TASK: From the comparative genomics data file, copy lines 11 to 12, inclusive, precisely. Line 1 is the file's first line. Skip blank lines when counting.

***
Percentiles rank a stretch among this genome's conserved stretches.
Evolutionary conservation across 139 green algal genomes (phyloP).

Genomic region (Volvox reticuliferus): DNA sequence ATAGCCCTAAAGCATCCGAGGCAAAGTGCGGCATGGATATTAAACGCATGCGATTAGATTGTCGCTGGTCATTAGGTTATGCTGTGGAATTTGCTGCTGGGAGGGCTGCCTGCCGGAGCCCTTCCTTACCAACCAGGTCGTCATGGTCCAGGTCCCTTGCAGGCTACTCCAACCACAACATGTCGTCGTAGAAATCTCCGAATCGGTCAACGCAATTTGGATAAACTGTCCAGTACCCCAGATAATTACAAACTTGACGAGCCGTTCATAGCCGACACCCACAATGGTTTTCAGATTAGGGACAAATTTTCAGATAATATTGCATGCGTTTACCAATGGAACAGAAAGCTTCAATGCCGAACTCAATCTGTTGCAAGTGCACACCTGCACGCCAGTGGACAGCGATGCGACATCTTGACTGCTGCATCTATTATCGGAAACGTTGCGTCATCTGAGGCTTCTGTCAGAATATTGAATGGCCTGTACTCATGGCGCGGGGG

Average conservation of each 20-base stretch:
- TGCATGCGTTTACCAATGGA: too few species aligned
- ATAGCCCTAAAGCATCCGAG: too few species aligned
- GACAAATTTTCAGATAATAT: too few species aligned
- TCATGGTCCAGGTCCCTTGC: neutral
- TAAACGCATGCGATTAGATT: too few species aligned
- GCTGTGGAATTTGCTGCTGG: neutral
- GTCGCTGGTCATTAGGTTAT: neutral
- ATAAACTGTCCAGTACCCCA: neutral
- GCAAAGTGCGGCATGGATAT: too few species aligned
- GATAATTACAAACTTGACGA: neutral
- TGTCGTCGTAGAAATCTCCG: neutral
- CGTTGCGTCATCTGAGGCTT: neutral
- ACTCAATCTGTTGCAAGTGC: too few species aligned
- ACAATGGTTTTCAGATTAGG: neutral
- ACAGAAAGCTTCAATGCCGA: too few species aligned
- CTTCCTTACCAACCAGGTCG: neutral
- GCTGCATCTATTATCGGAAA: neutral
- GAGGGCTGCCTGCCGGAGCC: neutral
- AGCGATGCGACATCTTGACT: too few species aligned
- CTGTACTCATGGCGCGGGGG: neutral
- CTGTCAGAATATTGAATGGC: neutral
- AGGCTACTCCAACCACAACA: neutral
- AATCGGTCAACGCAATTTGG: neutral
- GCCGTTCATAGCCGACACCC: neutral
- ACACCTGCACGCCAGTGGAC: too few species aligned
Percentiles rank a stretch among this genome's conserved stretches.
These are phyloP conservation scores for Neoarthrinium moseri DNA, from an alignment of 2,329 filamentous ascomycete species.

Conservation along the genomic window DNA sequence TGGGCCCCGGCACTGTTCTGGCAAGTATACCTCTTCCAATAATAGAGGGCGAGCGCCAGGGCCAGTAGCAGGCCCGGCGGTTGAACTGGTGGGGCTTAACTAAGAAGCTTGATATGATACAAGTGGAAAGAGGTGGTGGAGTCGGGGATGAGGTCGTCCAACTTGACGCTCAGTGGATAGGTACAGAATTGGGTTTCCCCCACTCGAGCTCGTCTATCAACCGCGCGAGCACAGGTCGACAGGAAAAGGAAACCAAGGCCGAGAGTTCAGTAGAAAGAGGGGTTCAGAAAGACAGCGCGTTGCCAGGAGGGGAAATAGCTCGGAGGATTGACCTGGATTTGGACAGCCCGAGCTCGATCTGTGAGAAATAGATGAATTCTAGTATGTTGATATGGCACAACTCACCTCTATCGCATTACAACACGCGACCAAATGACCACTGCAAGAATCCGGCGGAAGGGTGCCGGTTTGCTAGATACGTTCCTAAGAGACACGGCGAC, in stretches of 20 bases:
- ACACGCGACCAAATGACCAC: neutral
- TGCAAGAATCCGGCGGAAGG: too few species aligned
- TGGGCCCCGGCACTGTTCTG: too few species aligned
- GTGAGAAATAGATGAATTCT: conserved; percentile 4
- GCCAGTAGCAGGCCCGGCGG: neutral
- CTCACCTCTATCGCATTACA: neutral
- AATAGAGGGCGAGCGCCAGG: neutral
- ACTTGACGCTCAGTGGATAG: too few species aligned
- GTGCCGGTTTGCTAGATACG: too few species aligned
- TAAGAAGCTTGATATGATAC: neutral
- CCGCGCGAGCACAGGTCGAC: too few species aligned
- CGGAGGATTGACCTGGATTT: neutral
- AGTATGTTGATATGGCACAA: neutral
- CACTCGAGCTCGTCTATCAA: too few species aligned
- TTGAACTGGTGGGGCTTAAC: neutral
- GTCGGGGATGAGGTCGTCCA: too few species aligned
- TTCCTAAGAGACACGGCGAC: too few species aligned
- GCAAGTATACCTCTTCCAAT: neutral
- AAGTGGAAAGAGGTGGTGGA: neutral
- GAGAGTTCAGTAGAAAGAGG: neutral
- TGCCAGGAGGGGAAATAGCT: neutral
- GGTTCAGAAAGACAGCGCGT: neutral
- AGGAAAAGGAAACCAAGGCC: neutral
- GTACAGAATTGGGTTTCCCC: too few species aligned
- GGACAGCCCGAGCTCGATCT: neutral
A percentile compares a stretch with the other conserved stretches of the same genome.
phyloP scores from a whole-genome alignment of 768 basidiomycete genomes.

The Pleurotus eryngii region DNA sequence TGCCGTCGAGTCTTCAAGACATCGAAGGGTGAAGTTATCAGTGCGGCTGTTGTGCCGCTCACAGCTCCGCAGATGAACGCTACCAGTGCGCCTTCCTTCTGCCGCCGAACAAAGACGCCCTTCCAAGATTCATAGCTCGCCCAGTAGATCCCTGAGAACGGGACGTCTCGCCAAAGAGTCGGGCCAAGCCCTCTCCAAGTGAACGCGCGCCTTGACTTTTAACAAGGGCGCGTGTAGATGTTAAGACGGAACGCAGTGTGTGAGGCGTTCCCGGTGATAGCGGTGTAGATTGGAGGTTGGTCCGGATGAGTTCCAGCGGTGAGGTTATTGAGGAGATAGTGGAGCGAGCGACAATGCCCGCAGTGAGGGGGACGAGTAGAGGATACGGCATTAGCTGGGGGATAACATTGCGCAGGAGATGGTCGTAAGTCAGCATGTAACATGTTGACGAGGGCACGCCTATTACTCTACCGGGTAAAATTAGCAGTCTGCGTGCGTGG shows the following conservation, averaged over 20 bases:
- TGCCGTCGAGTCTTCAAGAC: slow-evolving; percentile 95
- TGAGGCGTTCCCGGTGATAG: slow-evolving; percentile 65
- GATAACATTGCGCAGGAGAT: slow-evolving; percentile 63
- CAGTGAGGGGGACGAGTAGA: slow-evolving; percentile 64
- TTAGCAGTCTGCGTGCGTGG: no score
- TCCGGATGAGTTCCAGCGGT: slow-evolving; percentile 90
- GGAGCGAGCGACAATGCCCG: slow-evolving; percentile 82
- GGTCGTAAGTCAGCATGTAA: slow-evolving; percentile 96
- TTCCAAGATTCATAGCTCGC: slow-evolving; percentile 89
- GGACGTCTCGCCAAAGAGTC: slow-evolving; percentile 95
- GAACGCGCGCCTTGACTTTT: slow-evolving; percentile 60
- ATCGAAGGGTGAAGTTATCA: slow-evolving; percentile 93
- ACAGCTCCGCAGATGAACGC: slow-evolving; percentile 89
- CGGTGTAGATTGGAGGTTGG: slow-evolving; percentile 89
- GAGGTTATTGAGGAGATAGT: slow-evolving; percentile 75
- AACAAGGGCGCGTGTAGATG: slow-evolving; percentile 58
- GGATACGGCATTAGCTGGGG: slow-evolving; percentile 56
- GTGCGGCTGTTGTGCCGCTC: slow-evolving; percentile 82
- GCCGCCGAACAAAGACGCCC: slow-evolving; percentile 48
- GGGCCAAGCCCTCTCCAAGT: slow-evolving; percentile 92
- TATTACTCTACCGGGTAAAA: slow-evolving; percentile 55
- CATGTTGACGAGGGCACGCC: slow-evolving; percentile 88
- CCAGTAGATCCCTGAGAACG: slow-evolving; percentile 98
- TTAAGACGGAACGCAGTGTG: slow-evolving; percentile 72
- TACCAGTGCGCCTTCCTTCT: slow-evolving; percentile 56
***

- GTCGCTGGTCATTAGGTTAT: neutral
- ATAAACTGTCCAGTACCCCA: neutral